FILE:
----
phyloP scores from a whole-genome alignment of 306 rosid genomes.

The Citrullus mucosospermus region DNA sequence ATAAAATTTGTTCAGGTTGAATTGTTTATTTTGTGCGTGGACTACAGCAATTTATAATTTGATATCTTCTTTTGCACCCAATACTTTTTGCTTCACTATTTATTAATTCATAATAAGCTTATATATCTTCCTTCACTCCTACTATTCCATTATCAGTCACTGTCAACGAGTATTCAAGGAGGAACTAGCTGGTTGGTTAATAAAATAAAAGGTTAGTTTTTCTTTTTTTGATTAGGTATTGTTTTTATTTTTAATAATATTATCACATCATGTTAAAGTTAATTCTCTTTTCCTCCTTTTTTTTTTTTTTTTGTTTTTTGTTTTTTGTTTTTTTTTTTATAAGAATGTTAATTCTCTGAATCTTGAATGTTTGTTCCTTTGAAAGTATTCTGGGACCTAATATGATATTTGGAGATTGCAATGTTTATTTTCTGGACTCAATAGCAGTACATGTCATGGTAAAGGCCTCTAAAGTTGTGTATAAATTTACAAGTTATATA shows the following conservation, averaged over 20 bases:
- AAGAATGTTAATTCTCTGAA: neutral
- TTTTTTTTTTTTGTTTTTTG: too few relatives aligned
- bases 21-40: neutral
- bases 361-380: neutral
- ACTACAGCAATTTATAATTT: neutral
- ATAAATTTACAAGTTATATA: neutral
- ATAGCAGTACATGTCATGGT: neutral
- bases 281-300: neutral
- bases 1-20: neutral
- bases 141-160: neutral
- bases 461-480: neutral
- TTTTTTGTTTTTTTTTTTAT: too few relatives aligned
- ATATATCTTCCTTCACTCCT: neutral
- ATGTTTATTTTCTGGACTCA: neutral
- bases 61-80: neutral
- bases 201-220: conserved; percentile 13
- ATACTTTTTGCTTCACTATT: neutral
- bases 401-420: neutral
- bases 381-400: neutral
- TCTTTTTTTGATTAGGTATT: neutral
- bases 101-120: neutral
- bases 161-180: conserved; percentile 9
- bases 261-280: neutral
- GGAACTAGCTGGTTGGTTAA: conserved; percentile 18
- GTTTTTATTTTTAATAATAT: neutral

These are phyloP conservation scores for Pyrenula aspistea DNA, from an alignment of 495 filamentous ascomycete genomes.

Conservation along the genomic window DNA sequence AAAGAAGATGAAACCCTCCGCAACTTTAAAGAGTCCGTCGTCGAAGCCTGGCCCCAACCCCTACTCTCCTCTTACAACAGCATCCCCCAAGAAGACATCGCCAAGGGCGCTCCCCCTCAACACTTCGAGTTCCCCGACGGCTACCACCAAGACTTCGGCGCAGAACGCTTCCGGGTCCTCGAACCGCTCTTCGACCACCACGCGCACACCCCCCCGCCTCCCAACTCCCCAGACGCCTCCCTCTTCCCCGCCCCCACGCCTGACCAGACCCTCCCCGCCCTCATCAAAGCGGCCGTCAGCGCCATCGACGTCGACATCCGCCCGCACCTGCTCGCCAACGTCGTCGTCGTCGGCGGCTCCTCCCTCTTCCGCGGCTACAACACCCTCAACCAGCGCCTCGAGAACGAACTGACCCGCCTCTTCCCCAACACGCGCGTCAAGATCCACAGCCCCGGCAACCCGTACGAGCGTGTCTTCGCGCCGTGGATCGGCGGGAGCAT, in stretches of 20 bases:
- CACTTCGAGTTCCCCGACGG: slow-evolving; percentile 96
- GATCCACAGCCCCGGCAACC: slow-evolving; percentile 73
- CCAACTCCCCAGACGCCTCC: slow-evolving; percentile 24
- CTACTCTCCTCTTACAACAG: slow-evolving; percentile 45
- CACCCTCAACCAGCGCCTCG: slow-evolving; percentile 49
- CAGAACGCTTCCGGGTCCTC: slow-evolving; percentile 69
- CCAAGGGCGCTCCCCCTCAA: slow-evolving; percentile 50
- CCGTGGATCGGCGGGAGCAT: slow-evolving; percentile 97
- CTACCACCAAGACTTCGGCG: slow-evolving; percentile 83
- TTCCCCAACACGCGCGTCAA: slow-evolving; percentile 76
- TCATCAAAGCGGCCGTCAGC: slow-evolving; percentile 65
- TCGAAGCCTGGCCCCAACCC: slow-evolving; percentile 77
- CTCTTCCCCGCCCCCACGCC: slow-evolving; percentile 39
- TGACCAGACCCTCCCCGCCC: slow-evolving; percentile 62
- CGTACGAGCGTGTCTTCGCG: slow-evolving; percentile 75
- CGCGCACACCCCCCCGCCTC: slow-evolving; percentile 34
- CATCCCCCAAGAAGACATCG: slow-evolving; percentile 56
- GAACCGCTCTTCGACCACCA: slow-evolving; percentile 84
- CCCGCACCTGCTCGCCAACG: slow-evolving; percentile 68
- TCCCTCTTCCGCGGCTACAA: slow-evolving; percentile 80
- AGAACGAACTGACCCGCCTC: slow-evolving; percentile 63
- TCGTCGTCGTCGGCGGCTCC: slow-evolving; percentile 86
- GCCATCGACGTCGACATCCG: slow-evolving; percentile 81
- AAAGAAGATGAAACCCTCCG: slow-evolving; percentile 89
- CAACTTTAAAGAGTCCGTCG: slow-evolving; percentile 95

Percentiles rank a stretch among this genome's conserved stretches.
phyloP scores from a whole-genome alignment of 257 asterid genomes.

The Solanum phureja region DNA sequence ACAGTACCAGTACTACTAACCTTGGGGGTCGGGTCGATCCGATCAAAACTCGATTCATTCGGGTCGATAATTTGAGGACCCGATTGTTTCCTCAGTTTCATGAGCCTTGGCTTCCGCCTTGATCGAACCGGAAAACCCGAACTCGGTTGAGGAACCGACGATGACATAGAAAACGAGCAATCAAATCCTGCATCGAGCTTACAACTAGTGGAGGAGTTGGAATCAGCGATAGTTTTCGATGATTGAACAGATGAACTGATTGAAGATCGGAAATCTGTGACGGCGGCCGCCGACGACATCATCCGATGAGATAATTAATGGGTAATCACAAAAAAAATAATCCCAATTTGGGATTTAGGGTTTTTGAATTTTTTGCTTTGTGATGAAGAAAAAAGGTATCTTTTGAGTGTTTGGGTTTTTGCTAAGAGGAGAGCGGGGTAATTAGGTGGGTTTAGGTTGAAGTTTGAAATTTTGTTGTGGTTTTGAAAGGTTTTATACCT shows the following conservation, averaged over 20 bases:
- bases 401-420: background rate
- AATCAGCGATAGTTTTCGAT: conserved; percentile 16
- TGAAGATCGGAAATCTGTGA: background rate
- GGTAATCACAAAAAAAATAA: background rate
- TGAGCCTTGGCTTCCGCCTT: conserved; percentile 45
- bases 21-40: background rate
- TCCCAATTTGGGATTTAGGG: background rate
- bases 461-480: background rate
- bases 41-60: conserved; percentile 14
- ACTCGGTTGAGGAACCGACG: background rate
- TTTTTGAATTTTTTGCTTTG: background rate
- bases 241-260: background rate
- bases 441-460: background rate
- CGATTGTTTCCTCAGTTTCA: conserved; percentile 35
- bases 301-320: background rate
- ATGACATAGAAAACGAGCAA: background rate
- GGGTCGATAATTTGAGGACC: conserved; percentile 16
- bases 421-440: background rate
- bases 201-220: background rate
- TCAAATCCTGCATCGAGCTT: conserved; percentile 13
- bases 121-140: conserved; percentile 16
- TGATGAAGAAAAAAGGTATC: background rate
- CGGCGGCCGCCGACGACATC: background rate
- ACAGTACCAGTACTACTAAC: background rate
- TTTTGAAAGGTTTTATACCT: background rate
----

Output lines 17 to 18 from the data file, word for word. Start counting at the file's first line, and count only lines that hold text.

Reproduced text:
- bases 61-80: neutral
- bases 201-220: conserved; percentile 13